Juno wouldn’t elaborate on its issues with the government agency, but in an email to a driver, Marco says it was a taxation issue. The bottom line: If the company doesn’t have plans to IPO within seven years, drivers could be taxed on their shares immediately.

The email reads:

“The very specific issue is that the RSUs must be subject to a “substantial risk of forfeiture” in order to not be taxed or subject to Section 409A of the Internal Revenue Code. Conditioning payment on the completion of an IPO that occurs within no more than 7 years is viewed as constituting a substantial risk of forfeiture so long as an IPO/change of control is not substantially certain to occur at the time of grant... If the period is stretched to 8, 9 or 10 years, then this will be a very aggressive position and the argument could be made that drivers should be subject to taxation when the active condition has been met and not upon the later of the (i) active condition or (ii) IPO/change of control condition being met.”

Neither company would comment for this story.

Some of these drivers are considering reaching out to legal representation, others plan to report the company to Consumer Affairs and some refuse to forfeit their shares. But at this point it’s not clear what options they have.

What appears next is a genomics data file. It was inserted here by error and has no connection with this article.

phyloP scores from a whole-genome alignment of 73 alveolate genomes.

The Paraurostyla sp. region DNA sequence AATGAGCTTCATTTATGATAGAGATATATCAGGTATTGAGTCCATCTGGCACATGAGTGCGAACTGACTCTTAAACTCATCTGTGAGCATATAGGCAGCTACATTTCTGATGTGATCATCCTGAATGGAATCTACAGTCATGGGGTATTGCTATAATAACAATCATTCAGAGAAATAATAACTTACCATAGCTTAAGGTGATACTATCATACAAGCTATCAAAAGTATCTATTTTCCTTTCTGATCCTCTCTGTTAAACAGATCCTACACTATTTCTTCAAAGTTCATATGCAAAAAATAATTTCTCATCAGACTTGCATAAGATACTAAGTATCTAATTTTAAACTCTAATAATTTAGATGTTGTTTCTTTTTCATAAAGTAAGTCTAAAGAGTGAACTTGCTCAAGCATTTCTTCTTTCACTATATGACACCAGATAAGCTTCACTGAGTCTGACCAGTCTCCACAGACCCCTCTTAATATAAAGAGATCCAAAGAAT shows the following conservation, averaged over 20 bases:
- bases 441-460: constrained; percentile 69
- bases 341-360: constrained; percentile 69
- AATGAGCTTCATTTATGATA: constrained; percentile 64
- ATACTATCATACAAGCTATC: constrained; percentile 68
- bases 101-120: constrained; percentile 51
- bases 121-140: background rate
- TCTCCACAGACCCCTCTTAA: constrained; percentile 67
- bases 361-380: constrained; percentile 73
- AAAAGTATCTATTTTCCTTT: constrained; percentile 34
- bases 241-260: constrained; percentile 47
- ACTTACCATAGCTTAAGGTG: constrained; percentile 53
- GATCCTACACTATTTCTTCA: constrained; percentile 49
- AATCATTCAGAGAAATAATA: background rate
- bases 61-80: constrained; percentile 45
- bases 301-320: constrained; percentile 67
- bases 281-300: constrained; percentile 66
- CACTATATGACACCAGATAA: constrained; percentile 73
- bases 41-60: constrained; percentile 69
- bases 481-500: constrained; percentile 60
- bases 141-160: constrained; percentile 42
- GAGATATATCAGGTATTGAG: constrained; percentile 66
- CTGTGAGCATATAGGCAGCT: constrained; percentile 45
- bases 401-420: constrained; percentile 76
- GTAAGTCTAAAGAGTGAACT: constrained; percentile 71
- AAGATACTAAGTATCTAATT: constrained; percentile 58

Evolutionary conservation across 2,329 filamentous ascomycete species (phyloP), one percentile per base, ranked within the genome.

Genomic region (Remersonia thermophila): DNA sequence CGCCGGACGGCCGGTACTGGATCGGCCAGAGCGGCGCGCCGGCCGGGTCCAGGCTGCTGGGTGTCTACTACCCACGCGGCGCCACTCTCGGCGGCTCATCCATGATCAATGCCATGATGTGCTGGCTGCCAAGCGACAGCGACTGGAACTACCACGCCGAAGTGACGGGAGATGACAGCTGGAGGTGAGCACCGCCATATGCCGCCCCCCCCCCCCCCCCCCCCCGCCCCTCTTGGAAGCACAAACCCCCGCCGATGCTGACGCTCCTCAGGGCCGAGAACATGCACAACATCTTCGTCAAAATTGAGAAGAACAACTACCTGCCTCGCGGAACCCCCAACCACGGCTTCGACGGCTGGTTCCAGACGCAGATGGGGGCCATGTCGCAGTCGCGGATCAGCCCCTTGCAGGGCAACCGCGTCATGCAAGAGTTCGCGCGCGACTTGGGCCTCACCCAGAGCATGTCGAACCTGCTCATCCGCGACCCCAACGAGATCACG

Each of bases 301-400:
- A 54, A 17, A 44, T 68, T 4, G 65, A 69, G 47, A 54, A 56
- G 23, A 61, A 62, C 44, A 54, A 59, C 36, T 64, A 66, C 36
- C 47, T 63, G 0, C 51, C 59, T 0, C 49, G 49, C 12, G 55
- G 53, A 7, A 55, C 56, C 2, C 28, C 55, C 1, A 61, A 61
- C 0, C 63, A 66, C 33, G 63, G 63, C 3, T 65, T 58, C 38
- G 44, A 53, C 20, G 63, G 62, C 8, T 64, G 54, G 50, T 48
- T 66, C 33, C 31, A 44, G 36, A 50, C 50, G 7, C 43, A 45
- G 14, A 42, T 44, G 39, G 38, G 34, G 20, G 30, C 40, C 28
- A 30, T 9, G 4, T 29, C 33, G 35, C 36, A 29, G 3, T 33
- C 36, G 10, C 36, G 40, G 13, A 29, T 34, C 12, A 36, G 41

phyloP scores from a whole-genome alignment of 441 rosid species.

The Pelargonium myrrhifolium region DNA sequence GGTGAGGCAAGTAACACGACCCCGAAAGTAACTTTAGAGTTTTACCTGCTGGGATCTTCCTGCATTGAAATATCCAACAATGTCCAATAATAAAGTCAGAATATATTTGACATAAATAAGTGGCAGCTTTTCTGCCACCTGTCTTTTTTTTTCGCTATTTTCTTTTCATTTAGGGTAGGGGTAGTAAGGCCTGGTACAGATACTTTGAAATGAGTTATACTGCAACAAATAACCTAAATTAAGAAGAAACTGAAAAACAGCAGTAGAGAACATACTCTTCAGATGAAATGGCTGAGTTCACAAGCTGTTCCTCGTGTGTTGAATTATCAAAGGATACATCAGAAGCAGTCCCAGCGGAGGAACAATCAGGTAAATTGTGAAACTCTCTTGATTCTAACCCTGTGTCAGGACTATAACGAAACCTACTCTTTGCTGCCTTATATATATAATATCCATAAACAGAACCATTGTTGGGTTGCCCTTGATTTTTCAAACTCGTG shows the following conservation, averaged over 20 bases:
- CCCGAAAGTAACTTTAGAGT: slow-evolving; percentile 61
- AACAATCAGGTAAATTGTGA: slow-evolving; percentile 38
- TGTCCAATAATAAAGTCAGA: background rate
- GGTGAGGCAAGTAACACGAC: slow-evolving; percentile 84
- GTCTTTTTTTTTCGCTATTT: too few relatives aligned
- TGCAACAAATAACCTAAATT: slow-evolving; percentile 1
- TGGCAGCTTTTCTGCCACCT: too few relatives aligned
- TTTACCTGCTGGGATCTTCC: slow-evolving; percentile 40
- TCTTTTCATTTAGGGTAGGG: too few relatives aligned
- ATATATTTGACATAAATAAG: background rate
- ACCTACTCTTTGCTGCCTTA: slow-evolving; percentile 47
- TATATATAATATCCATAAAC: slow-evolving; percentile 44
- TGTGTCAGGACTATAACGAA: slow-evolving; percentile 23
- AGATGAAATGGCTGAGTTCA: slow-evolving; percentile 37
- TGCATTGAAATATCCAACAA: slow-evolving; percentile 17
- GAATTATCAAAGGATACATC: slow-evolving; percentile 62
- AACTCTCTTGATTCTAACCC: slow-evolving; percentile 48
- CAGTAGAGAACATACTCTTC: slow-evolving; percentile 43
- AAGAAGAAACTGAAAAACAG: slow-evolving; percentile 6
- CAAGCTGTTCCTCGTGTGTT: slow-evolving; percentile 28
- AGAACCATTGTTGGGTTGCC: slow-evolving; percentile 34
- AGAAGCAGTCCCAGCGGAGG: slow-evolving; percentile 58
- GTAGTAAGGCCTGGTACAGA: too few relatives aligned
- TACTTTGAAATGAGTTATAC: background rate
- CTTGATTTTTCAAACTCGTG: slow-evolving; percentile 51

From Juno’s end, the acquisition makes a lot of sense.

As we’ve written before, the business model seemed unsustainable. Before cars started carrying riders, the company was paying drivers $50 a week to be on the platform. When Juno launched, riders were given a 35 percent discount and drivers were only charged a 10 percent commission. Meanwhile, Juno had secured office space in the Freedom Towers as well as driver offices at LaGuardia.

This strategy worked for a bit. The company, which launched in May, performed a million rides by September. However, drivers say that when the rider promotions went away, so did the riders.

While Gett is only in New York in the U.S., the company has a strong presence in Israel and parts of Europe, giving Juno access to that footprint.

From Gett’s end, the advantage is less clear. While Juno amassed a decent amount of market share in a short time, much of it was due to the rider and driver promotions. Given current drivers’ outrage over Juno’s decision to sell to Gett, it’s not likely many of them will stick around.

So if Gett thought it was buying supply, they may not see much return on that investment.

“I don’t think I’ll drive for Juno or Gett anymore,” Savader, who today drives for Uber, Lyft, Juno and Gett, said. “I’m saving more commission with Juno and Gett but at least I know where Lyft and Uber stand. They treat us like dirt, but I know where they stand. Juno sold us false promises.”

“Gett is not the answer,” he said.

This article originally appeared on